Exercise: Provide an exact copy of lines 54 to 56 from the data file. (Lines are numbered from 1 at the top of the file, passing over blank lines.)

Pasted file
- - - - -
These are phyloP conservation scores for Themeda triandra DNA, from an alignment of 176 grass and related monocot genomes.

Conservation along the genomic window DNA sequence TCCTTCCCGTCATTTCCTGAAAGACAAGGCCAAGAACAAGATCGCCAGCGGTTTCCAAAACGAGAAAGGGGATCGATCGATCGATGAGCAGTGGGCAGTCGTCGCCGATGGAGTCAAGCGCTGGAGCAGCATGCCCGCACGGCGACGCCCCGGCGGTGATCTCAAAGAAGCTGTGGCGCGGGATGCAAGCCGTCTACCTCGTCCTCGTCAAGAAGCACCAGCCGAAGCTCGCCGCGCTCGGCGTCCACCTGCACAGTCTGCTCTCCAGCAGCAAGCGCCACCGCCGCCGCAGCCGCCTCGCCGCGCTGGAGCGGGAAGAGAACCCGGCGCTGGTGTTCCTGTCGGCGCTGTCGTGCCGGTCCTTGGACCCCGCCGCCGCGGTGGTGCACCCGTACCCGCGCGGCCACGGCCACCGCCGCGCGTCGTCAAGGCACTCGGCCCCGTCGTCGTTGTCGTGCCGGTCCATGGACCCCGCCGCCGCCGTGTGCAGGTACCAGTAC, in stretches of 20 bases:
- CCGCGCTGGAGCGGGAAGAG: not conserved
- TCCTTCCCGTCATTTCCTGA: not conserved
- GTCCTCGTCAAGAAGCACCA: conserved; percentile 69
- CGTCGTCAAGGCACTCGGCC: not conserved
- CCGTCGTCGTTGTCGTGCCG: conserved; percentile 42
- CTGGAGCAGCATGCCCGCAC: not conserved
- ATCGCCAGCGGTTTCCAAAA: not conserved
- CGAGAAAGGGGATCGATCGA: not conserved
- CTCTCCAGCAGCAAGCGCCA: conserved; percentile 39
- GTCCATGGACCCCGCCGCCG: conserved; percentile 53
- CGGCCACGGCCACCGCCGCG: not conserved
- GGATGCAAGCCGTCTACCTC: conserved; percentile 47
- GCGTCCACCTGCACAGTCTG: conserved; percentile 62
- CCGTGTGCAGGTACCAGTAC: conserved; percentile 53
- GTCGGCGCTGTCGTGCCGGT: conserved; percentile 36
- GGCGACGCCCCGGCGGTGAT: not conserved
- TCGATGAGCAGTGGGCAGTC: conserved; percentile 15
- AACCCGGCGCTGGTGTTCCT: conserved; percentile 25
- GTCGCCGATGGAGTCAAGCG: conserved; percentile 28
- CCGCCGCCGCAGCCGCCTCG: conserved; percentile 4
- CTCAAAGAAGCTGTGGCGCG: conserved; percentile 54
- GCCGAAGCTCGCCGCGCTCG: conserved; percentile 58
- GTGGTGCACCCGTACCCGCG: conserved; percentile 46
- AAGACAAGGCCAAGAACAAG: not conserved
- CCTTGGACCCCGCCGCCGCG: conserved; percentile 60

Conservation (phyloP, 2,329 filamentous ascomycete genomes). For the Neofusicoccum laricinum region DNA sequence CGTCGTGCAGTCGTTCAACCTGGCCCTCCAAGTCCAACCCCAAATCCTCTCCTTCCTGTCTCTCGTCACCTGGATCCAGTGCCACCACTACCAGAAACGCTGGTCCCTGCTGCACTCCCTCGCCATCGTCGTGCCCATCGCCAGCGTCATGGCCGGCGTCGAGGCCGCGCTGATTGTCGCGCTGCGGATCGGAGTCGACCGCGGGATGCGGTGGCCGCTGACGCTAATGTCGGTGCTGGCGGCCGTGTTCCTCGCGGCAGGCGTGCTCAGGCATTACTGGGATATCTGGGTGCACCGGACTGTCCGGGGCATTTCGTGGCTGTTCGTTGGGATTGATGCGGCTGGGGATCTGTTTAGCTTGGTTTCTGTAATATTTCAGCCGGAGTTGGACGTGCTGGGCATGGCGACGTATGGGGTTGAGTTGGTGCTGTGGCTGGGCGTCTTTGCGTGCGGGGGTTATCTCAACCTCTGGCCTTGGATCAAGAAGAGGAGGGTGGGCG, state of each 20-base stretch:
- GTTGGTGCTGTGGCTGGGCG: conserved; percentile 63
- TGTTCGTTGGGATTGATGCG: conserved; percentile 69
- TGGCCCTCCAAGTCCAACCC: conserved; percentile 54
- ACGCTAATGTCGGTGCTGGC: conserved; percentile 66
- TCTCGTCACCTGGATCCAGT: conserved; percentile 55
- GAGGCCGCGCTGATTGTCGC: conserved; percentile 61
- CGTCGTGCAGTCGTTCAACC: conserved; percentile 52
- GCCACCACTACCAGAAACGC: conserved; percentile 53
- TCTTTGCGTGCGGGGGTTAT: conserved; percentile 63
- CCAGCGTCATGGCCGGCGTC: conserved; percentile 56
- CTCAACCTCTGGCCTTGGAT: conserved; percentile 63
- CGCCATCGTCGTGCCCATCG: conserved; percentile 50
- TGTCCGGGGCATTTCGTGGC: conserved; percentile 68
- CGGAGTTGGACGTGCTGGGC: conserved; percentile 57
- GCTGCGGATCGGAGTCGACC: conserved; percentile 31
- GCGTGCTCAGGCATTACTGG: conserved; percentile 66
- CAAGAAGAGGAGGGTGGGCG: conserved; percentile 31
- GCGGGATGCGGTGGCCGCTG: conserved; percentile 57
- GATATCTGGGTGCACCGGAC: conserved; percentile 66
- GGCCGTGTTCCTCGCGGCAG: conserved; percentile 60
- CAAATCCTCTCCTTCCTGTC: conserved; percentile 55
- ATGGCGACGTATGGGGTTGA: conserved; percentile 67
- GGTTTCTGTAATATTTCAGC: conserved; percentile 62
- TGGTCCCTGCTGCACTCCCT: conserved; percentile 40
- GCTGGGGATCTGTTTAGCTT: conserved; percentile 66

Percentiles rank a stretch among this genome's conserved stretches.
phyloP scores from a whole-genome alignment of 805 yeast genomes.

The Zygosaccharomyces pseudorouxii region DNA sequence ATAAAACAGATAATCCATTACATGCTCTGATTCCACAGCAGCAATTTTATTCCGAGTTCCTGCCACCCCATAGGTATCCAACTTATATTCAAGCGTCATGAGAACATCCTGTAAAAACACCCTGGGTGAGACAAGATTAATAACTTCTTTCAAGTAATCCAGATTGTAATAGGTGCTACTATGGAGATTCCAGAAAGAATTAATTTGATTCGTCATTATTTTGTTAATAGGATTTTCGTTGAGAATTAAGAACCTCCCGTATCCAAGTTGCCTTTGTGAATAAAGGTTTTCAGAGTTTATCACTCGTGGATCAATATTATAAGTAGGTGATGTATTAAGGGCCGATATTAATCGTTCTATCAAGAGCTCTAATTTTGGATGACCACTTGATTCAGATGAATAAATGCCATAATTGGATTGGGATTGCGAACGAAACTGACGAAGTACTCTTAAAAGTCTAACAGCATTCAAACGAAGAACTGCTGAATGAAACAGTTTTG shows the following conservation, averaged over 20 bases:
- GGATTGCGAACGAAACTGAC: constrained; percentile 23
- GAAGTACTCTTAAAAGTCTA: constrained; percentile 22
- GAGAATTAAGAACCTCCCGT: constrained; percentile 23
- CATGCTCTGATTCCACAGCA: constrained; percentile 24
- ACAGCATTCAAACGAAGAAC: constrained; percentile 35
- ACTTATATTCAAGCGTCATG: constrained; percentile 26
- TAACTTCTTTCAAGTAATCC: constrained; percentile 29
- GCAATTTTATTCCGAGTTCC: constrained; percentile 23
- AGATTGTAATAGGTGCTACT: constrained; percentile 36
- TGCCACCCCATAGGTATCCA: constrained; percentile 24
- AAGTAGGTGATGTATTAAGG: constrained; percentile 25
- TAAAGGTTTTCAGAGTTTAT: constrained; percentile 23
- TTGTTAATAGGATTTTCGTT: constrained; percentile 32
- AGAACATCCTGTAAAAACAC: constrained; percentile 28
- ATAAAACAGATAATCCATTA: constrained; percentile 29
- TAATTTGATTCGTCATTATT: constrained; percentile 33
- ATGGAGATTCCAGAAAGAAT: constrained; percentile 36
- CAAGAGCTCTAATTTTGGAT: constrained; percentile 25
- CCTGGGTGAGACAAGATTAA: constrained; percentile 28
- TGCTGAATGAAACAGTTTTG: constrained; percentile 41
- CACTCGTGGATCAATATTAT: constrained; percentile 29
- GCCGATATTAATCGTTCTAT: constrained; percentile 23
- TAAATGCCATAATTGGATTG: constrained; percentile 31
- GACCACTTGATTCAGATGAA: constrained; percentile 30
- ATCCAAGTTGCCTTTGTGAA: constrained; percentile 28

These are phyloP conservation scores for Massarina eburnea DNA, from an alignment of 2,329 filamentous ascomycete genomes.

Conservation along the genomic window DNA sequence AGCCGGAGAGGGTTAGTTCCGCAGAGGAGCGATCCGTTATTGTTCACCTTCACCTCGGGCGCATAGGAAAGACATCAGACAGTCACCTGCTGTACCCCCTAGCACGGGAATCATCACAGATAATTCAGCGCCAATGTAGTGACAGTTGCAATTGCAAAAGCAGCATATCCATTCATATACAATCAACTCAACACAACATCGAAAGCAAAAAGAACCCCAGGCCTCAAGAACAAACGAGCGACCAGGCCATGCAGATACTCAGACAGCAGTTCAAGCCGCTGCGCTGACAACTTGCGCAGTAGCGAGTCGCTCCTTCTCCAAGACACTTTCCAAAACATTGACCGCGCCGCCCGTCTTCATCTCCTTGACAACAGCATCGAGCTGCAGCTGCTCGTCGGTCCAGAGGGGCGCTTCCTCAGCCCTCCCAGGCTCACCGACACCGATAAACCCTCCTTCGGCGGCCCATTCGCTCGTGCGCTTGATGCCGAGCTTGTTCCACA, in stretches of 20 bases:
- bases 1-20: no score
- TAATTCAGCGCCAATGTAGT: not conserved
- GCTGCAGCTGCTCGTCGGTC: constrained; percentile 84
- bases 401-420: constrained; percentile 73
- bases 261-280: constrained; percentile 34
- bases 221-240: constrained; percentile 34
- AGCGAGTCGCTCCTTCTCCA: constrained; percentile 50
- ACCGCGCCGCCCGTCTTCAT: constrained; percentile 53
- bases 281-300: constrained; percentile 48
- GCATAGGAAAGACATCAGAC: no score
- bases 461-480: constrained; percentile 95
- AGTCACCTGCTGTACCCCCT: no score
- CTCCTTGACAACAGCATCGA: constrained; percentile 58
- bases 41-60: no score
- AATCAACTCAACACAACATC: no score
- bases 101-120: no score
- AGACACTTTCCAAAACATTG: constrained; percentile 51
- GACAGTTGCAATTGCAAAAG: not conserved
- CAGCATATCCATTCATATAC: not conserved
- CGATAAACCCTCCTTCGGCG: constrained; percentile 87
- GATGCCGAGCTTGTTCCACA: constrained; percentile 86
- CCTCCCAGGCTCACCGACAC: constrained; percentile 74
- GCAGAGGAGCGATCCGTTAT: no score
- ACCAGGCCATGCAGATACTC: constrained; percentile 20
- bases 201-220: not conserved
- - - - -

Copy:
Percentiles rank a stretch among this genome's conserved stretches.
phyloP scores from a whole-genome alignment of 805 yeast genomes.

The Zygosaccharomyces pseudorouxii region DNA sequence ATAAAACAGATAATCCATTACATGCTCTGATTCCACAGCAGCAATTTTATTCCGAGTTCCTGCCACCCCATAGGTATCCAACTTATATTCAAGCGTCATGAGAACATCCTGTAAAAACACCCTGGGTGAGACAAGATTAATAACTTCTTTCAAGTAATCCAGATTGTAATAGGTGCTACTATGGAGATTCCAGAAAGAATTAATTTGATTCGTCATTATTTTGTTAATAGGATTTTCGTTGAGAATTAAGAACCTCCCGTATCCAAGTTGCCTTTGTGAATAAAGGTTTTCAGAGTTTATCACTCGTGGATCAATATTATAAGTAGGTGATGTATTAAGGGCCGATATTAATCGTTCTATCAAGAGCTCTAATTTTGGATGACCACTTGATTCAGATGAATAAATGCCATAATTGGATTGGGATTGCGAACGAAACTGACGAAGTACTCTTAAAAGTCTAACAGCATTCAAACGAAGAACTGCTGAATGAAACAGTTTTG shows the following conservation, averaged over 20 bases: